“Sweet Pea,” a 2016 sculpture by Nancy Azara is on view at Saint-Gaudens National Historic Site.
What is it about trees that makes them such a prevalent metaphor, and across so many genres? There’s the Tree of Life motif that’s found in creation myths the world over; there are the family trees by which we construct and conceive of our own histories; The Giving Tree by Shel Silverstein, anyone?
One haunting iteration of the tree as metaphor occurs in Mary Oliver’s poem, In Blackwater Woods: “Look, the trees/are turning/their own bodies/into pillars of/light.”
To picture this image is to picture something akin to what the New York City-based sculptor Nancy Azara has done in “Passage of the Ghost Ship: Trees and Vines,” her exhibition at the Picture Gallery at Saint-Gaudens National Historic Site in Cornish. With white paint and iridescent aluminum gilding, Azara has transformed the once-earthbound bodies of trees and vines into pillars — and tangles, and tendrils, and bundles — of light.
Situated as they are against white walls and on white floors, with pale rays of sunlight streaming in through white translucent shades, the shimmering, textured surfaces of Azara’s trees are ethereal and unrooted, as if free-floating bodies in space. The strongest proof of the pieces’ corporeality — short of reaching out and touching them — is the shadows they cast across the gallery’s walls and floors, creating a visual dialogue between light and dark.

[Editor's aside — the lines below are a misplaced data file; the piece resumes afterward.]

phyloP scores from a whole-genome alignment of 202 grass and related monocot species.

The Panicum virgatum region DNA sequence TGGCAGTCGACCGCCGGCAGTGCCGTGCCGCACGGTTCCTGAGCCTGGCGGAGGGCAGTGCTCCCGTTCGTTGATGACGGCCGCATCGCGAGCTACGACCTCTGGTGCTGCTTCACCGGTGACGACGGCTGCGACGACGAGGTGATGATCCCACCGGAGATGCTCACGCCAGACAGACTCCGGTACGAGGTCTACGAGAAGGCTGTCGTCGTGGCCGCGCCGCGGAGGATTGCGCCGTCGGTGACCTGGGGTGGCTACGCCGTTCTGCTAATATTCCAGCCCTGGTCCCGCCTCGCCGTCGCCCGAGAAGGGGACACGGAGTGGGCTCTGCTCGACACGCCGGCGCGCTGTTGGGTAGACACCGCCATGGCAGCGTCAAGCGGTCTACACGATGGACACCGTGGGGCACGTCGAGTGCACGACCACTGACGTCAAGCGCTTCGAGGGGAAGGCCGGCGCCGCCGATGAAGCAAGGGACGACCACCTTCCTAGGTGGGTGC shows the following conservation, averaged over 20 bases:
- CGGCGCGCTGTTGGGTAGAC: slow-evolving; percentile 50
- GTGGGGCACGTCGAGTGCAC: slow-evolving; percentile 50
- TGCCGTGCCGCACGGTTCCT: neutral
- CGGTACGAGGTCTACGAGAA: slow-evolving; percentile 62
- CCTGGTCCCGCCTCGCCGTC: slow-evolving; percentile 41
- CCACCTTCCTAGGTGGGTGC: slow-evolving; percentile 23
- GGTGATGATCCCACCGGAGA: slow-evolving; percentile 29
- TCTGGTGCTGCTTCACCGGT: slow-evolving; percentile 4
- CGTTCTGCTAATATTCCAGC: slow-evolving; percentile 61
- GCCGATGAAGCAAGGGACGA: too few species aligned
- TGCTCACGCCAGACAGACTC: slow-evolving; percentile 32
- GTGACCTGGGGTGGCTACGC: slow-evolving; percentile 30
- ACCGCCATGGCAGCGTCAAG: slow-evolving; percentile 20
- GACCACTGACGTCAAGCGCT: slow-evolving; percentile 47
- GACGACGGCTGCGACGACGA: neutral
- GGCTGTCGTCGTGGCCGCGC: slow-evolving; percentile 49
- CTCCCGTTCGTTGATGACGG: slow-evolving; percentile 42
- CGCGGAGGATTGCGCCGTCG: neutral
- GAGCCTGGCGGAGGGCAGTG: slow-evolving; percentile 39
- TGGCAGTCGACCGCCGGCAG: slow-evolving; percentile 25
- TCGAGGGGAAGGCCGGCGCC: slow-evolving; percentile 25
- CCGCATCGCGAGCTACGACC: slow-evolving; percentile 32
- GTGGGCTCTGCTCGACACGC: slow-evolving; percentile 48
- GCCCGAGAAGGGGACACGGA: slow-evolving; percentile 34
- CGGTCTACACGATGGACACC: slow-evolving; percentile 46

“I think there a few elements of (the exhibition) that lend themselves to the use of shadow,” wrote Meghan Gallagher, the exhibitions coordinator at Saint-Gaudens, in a recent email exchange. “One is the starkness of the color palette Nancy uses in this body of work; it is almost entirely white, and so the interplay of the shadows with the ghostliness of the pieces is quite moving, but also spooky and elegant in a really wonderful way.”
Whereas lighting is often the final step in preparing an art installation, and often aims to minimize shadow, this was not the case in “Passage of the Ghost Ship.” Azara worked with Gallagher to light each piece as it went up, a deliberation that speaks to the pieces’ shadows as “extensions of the pieces themselves,” Gallagher wrote.
In Ghost Ship, the titular and most striking piece in the exhibition, Azara has repurposed a dead wisteria, a plant that twines itself around anything it can find. A tangled mass of its vines hangs, suspended, between two rough-hewn, white-painted pillars of wood. The way the tendrils spill down to the floor, blending into their own intricate shadows, made me think of a moon-colored net trawling the bottom of the sea, or the tentacles of some enormous and convoluted jellyfish. Though the sculpture itself is static, it seems to capture a moment of slow, graceful movement, like that of a ship on which I wouldn’t mind being rocked to sleep.